Humans are unable to sustain high-intensity physical work indefinitely and thus exercise performance has limitations, of which the causes are diverse depending on the specific activity [1]. Sustained physical work over a defined performance duration has been shown to result in either an involuntary decline in motor skill execution or requires an increasing effort to maintain performance level [2]. These phenomena are interlinked with changes in sensations that regulate the physiological integrity of the exerciser, such as localized pain, nausea and heat stress, which collectively represent the concept of fatigue [2]. To deal with these phenomena in a sports setting, the exerciser needs to manage the balance of exertion required to successfully complete the task’s goal, with an optimal distribution of energy resources adapted to the duration of the event [1, 3]. This balances the power losses needed to overcome velocity-related frictional forces, and power production [4] while avoiding premature deterioration of motor skill performance due to overwhelming or catastrophic fatigue [5]. Achieving this balance is of particular relevance in technical sports such as speed skating [6]. In order to perform this feat, exercisers engage in a process of decision-making regarding how and when to exert effort to successfully complete physical tasks [7, 8]. At a fundamental level, the continuous decision to be made by the exerciser is whether to increase, decrease or continue exerting the same level the effort [9]. This decision is influenced by factors such as the exercise task characteristics (e.g. exercise duration [10] and biomechanical traits [6]) and the environment (e.g. presence of opponents [11] or temperature [12]), in combination with afferent signals from the musculoskeletal system [1]. This goal-directed decision-making process regulating the distribution of effort over a predetermined exercise task has been defined as pacing [7, 13]. Given that humans are not entirely rational decision-makers [14], factors like motivation [15], mood [16], and self-efficacy [17] impact the decision-making and the subsequent task performance. It is important to state that the self-regulatory elements of the pacing process are thought to be cyclical; the experience that is gained with each iteration of the task is used to recalibrate the informed decision-making for the next task execution [18].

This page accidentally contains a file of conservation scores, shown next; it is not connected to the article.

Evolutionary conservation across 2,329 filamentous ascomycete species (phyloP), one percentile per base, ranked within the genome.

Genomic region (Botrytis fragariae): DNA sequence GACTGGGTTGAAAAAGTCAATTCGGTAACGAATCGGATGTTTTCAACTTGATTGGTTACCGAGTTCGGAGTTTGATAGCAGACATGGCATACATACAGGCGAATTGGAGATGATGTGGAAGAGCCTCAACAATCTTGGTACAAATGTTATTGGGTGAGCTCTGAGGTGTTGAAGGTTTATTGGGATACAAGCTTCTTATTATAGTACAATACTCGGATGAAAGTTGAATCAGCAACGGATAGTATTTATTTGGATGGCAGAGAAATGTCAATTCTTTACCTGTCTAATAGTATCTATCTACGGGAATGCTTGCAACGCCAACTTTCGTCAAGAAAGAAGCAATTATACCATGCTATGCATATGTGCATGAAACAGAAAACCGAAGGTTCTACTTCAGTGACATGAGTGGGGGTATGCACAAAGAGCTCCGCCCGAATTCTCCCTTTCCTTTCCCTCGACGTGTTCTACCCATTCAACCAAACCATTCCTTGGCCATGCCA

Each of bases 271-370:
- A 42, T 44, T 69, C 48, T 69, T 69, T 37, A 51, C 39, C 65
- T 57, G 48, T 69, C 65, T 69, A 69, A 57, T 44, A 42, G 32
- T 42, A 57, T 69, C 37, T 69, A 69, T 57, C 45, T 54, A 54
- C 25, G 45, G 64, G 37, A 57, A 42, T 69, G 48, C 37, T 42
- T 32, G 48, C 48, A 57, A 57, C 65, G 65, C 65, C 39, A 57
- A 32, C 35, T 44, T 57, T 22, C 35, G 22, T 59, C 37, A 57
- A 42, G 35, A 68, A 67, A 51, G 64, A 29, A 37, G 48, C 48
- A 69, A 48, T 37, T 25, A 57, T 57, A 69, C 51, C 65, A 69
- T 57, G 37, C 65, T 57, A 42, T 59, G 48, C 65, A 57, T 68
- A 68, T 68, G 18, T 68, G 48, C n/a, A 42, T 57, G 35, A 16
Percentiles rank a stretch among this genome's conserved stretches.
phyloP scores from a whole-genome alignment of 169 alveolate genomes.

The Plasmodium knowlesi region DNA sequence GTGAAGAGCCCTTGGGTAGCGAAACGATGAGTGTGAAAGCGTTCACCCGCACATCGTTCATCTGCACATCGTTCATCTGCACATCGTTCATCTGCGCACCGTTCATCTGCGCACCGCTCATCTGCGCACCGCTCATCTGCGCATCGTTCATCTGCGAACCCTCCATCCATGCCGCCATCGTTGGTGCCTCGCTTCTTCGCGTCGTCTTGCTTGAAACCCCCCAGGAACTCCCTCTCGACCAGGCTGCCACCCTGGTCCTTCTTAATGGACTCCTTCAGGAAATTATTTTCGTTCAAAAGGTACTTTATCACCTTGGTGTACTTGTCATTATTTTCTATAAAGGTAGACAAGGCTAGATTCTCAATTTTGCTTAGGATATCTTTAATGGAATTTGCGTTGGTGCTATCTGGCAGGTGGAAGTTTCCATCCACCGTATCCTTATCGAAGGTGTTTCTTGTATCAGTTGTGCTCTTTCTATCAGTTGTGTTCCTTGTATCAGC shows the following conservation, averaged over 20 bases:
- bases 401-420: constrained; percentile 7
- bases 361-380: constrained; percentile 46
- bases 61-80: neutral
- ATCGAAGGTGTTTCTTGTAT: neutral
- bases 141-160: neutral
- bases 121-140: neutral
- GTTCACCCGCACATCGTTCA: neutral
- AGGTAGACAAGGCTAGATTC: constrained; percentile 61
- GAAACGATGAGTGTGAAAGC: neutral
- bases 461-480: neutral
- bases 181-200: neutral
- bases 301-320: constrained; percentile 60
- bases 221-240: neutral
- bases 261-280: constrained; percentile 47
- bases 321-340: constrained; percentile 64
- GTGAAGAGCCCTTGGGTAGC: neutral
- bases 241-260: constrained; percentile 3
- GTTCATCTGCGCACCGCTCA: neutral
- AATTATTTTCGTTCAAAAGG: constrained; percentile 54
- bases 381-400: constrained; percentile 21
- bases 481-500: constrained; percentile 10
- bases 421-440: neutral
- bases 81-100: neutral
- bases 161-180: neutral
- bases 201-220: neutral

Pacing fits the description of a skill, as it is task-specific, goal-directed behaviour that is improved with increased training and experience [19, 20]. Skills are often investigated at a behavioural level; the study of skilled behaviour is concerned with quantification of the extent to which a given behaviour achieved the goal that was intended or instructed [19]. When considering pacing in this context, the outcome of the goal-directed decision-making process regarding the distribution of effort could therefore be defined as ‘pacing behaviour’. Quantifying pacing behaviour has generally been achieved by plotting an outcome measure for effort (e.g. power output) over time [21, 22].